For several years now, the term “healthy relationship” has been the subject of much debate. It can be a complex concept to teach younger children. Nevertheless, there are tools available for parents to help explain this important concept to their children, and thus better protect them from unhealthy friendships and/or romantic relationships.
What is a Healthy Relationship?
To understand the term “healthy relationship” it is important to know the behaviours that compose it. The main characteristics are:
- Respect: Respecting a person means caring about them and taking their feelings and needs into account;
- Mutual trust: Both parties trusting the other;
- Communication: Communication is fundamental and requires constant work to maintain the balance in a relationship. It’s important to take in consideration where the other person is coming from and to have understanding and empathy, especially when dealing with conflict resolution.
- Equality: A healthy relationship is not based on the system of domination, everyone has the power to make decisions, and to express their opinions;
- Security: No one should be made to feel insecure or emotionally unstable. There is no physical, sexual or emotional abuse in a healthy relationship.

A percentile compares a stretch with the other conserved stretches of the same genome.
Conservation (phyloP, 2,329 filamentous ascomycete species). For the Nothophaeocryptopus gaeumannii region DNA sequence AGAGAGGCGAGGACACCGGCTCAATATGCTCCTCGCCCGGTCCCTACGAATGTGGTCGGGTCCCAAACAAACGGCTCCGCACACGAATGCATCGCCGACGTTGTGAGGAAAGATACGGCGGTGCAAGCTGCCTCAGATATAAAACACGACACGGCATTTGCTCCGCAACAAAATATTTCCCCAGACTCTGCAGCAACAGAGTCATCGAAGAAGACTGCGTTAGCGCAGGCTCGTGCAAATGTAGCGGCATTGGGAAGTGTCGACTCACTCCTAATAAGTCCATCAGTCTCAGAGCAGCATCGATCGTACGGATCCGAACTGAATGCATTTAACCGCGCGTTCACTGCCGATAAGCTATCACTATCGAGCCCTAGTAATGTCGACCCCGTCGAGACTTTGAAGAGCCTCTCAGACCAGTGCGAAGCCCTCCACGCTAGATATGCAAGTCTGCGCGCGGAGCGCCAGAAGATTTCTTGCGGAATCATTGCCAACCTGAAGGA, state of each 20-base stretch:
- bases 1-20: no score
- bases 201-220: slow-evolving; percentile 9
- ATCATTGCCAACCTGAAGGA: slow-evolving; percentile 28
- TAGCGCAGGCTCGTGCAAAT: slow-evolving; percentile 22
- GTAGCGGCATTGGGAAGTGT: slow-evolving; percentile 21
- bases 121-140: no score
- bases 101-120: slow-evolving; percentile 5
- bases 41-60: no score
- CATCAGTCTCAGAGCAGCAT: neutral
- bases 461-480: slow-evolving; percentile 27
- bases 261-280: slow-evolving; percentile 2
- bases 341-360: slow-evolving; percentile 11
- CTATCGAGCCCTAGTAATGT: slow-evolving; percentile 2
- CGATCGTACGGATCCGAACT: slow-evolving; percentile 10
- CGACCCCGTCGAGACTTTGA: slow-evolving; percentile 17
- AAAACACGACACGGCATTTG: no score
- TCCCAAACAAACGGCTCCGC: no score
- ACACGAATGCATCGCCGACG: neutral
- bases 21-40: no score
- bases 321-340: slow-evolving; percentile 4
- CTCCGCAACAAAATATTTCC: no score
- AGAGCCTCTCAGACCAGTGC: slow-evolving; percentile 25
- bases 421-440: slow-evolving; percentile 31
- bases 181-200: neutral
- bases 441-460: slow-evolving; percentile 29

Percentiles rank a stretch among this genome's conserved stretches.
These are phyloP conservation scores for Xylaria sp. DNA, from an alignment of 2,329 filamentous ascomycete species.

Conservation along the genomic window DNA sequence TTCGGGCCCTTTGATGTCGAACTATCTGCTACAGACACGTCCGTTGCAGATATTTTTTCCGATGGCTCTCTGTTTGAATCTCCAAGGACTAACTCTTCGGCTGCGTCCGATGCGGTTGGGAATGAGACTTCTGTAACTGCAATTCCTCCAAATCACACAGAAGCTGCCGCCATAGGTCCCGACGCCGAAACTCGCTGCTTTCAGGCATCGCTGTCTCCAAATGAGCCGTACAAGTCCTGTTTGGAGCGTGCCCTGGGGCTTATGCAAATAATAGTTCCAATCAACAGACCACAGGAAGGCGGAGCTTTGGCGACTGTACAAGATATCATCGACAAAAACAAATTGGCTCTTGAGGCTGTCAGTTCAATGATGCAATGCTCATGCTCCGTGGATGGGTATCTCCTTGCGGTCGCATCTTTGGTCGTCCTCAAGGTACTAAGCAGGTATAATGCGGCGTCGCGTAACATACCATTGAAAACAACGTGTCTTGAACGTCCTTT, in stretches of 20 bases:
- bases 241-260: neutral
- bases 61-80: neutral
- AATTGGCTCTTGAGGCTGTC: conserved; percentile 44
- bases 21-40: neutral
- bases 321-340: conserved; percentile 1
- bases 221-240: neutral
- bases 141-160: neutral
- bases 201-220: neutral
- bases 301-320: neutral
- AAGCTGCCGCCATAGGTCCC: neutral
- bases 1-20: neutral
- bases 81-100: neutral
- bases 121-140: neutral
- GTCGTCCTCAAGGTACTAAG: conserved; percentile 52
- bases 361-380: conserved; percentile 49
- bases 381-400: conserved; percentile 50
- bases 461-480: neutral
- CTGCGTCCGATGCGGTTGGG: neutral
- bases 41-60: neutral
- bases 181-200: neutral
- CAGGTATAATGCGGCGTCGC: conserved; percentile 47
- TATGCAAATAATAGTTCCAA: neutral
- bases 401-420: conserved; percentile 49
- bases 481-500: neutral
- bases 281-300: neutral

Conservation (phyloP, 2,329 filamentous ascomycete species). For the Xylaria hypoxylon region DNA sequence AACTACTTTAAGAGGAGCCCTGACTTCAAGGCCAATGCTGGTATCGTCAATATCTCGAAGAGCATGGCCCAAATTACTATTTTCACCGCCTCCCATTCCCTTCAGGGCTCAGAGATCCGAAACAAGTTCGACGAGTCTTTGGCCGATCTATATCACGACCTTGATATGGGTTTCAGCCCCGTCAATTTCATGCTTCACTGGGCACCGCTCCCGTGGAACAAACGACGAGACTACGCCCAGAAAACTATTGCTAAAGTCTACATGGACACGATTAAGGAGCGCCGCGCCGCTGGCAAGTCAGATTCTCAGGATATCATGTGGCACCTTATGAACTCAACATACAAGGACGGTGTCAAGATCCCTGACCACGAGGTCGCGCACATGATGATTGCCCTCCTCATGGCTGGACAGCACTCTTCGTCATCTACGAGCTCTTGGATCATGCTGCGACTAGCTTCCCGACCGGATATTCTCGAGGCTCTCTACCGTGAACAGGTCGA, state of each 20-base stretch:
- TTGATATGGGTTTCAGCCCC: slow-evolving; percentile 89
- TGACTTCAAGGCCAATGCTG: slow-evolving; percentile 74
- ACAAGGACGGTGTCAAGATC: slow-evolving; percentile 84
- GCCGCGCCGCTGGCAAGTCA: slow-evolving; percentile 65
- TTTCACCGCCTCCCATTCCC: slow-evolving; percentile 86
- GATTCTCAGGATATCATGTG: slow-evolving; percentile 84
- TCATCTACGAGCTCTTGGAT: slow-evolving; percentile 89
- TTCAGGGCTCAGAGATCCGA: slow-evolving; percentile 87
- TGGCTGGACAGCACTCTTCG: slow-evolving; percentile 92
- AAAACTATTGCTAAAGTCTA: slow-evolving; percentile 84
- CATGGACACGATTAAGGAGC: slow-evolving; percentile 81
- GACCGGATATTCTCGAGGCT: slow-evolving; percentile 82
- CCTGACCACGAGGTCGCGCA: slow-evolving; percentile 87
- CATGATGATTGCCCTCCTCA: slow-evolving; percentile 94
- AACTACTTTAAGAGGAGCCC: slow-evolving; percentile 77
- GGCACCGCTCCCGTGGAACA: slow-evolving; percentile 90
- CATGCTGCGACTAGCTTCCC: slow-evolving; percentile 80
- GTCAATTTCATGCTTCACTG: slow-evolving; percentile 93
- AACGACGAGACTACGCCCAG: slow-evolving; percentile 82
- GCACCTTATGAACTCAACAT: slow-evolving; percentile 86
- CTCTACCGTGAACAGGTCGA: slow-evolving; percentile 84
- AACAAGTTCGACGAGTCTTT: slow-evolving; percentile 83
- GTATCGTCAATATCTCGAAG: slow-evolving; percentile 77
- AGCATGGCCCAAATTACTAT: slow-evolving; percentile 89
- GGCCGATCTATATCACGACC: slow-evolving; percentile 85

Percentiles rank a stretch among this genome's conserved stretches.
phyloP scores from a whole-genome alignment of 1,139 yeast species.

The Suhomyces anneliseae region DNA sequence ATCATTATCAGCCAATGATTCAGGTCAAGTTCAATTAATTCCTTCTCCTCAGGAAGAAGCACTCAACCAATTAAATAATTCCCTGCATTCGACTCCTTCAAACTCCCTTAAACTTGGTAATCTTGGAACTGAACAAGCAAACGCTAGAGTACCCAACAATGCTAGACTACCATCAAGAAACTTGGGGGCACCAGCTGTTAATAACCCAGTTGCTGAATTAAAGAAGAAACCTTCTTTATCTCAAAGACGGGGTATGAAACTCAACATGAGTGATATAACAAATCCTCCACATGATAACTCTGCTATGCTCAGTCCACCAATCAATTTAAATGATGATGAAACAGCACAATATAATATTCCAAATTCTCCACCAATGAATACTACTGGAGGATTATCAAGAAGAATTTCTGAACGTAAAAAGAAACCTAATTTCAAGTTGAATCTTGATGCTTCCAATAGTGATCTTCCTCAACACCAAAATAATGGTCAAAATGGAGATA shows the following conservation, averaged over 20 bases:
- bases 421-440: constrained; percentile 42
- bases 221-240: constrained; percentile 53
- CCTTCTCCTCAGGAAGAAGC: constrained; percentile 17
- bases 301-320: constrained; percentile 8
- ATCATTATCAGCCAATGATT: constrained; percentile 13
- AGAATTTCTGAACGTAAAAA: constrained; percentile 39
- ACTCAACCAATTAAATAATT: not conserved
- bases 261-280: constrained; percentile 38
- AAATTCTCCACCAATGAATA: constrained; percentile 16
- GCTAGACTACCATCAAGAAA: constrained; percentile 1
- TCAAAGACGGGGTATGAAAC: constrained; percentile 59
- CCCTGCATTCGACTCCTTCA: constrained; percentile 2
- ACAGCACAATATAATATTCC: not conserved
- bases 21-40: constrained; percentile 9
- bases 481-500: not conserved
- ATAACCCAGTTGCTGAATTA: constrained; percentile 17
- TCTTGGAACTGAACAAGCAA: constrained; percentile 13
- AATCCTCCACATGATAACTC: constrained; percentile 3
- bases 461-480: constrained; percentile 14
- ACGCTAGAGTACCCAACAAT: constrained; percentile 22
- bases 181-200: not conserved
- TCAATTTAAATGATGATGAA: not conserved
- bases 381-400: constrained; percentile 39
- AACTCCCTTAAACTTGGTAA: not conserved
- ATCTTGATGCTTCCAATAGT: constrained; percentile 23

- Consent: Giving your agreement or permission for something to happen. When you respect your partner or friend, it’s important to ask for their opinion. Consent must be clear, free and informed. A person who is asleep, on drugs or threatened by a third party is not capable of expressing consent. Consent is not just a matter of sexuality and can be revoked at any time. Sixteen is the legal age of consent for sexual acts. In fact, the Canadian Criminal Code considers that a person under the age of 16 is not capable of giving consent.
As your child grows up, they will gradually discover emotions, friendships and relationships. It’s important to talk to them about this from an early age, in a healthy manner. You won’t always be able to control who they are friends with, or who they date, but communicating with them on this subject will enable you to anticipate certain behaviours. If you feel that your child’s relationship has a particular dynamic that you don’t feel comfortable with, you can initiate a conversation and ask certain questions:
- Do you feel comfortable in their presence?
- Do you feel safe, loved and respected?
- How do you deal with your disagreements/arguments?
Teaching your child to have good relationships with others starts at home. It’s important to build a solid foundation from the beginning. Making it easier for them to identify abnormal or unacceptable friendly or loving behaviours, and to know how to put a stop to them.
Establishing a Healthy Relationship with my Children